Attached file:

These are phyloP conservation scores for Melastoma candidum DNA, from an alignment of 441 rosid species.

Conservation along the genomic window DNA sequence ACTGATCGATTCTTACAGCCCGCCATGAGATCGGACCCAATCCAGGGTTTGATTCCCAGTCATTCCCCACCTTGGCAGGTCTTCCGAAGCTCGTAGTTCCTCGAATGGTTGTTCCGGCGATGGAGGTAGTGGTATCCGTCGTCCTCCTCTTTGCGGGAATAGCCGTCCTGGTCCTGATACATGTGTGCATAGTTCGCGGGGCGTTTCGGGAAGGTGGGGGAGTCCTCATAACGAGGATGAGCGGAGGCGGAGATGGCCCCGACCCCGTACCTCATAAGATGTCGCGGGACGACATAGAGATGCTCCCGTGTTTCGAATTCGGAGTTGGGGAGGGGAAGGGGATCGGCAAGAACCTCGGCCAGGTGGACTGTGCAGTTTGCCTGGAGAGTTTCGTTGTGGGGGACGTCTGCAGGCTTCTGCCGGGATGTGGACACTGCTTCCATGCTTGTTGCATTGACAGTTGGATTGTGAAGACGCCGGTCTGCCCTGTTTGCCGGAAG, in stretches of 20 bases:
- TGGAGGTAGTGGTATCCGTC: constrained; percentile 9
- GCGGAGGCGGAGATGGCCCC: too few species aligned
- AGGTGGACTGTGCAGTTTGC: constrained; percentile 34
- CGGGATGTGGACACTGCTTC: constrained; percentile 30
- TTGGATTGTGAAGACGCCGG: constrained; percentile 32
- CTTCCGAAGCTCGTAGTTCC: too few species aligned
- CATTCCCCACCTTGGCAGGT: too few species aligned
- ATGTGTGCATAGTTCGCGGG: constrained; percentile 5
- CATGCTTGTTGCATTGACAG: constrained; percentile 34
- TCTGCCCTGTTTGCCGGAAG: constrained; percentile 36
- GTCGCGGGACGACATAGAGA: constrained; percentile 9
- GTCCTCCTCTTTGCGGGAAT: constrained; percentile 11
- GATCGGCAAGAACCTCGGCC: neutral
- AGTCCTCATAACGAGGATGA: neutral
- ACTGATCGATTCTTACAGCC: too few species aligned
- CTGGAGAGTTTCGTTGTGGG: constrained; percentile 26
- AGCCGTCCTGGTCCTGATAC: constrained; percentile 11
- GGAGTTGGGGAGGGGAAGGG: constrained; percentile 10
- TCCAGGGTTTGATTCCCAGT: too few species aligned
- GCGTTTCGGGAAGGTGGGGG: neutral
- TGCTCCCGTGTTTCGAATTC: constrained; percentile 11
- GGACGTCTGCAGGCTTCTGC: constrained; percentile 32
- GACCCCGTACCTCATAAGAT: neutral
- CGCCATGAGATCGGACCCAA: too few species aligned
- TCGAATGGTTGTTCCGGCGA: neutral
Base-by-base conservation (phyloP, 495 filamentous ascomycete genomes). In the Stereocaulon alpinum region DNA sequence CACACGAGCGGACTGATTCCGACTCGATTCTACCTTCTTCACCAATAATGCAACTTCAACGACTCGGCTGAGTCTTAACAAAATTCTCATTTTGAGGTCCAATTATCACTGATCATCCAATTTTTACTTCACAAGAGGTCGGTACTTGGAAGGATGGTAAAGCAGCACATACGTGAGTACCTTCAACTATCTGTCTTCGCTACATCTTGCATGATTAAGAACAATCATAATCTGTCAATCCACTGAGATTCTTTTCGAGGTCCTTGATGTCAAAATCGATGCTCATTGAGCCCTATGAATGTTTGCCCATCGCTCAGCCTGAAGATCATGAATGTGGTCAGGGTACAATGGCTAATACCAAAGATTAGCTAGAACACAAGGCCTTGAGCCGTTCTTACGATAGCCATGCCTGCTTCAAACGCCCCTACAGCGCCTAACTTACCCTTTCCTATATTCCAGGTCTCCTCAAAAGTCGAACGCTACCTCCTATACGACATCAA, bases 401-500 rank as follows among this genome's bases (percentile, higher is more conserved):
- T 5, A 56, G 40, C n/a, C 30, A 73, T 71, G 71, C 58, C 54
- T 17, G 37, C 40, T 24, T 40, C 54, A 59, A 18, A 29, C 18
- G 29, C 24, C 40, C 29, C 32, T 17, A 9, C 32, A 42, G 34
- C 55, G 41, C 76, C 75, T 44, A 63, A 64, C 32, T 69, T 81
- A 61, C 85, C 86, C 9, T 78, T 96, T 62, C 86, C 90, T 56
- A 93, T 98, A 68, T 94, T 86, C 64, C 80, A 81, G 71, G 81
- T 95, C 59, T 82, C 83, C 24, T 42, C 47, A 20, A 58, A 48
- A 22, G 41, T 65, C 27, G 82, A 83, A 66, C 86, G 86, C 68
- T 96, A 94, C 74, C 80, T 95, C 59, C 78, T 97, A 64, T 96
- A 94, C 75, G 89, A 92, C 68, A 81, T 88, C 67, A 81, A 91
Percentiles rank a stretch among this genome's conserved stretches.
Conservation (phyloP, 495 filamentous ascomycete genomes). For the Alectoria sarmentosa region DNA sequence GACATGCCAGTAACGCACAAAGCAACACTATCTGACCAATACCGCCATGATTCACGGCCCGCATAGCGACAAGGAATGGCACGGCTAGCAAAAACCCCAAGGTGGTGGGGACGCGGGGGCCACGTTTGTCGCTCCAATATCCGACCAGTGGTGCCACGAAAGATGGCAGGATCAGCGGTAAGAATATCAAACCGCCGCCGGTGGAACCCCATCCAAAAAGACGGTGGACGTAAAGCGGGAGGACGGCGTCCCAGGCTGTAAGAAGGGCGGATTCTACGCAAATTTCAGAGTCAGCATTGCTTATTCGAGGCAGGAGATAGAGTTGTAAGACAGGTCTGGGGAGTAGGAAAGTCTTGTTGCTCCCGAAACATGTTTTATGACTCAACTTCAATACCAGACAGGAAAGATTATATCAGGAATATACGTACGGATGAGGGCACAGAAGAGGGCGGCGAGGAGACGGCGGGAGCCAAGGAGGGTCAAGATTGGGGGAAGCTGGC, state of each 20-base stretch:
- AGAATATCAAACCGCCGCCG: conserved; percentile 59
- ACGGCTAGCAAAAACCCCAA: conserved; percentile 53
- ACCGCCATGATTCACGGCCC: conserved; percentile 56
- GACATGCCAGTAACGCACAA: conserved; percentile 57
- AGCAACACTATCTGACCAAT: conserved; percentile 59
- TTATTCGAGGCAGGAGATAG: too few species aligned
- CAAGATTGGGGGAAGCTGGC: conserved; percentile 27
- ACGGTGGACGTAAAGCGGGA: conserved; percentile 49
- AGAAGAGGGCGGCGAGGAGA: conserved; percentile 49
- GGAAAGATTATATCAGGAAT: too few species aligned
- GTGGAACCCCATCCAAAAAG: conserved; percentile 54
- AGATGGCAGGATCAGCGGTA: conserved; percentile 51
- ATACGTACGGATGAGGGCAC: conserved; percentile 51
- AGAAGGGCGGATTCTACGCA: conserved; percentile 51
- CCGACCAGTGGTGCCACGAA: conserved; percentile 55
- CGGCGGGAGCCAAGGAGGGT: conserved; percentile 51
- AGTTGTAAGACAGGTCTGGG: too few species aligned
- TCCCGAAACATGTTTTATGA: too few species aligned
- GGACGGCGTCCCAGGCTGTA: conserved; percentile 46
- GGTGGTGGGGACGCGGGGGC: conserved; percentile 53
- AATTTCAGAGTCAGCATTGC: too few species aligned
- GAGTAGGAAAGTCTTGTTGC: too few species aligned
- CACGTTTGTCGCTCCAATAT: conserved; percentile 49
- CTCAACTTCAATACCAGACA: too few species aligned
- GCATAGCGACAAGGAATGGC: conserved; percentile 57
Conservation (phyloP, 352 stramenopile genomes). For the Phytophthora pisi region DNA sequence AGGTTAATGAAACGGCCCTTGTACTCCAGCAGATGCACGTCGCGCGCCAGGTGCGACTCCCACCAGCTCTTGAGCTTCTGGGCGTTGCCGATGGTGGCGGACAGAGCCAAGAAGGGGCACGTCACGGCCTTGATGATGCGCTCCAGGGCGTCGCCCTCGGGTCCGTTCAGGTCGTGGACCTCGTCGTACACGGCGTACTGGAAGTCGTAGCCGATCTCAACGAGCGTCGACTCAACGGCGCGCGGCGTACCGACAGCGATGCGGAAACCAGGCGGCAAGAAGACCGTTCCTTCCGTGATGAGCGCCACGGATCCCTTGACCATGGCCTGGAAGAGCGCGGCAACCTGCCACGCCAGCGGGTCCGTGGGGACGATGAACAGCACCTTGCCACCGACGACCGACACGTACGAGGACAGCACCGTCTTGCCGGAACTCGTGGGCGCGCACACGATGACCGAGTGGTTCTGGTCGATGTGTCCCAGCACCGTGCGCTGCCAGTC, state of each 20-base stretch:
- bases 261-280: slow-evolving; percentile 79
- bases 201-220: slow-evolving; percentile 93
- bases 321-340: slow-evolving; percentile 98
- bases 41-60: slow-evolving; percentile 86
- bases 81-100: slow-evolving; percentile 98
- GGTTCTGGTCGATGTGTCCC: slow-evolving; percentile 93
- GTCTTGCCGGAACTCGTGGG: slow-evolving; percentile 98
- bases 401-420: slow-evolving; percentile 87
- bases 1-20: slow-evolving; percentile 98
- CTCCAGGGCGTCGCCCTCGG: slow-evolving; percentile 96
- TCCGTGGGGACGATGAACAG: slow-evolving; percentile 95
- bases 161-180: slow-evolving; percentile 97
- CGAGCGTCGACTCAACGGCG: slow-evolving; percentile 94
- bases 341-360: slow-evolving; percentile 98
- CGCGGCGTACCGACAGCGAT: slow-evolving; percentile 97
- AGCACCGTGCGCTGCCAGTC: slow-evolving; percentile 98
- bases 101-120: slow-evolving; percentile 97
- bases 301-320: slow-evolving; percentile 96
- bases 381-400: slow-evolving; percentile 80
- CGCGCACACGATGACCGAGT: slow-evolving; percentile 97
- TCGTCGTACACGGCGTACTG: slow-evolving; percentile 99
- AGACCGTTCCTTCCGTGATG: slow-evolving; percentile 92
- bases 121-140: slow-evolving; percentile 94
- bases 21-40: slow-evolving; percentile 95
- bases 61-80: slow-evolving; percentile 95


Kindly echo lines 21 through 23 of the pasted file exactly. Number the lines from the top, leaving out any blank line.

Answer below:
- TCCAGGGTTTGATTCCCAGT: too few species aligned
- GCGTTTCGGGAAGGTGGGGG: neutral
- TGCTCCCGTGTTTCGAATTC: constrained; percentile 11